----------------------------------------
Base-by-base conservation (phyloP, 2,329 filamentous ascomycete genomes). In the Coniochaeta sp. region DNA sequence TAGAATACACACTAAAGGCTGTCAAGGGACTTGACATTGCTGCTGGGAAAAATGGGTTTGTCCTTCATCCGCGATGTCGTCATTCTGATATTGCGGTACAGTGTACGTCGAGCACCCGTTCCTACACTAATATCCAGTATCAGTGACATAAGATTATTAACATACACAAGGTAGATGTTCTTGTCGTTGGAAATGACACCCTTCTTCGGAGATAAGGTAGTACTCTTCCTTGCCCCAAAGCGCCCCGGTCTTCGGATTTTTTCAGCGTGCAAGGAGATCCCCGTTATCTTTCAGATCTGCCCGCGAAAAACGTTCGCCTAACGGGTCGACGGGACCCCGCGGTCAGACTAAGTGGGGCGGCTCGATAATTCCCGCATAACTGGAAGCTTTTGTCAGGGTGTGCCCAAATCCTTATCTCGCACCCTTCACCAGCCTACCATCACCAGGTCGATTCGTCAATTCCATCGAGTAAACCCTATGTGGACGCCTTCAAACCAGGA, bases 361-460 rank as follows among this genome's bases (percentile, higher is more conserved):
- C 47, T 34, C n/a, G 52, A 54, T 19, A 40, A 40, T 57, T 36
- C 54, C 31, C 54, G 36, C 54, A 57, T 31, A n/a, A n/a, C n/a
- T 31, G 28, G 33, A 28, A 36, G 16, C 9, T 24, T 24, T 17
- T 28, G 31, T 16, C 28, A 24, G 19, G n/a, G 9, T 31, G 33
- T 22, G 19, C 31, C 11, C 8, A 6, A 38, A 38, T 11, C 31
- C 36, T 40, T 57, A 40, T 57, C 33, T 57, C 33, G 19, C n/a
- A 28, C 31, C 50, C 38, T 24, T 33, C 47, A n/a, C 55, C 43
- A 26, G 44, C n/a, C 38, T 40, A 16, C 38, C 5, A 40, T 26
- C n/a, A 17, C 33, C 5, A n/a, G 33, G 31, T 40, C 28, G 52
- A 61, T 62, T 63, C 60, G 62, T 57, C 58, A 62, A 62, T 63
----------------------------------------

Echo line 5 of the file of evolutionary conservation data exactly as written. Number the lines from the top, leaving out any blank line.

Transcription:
- T 28, G 31, T 16, C 28, A 24, G 19, G n/a, G 9, T 31, G 33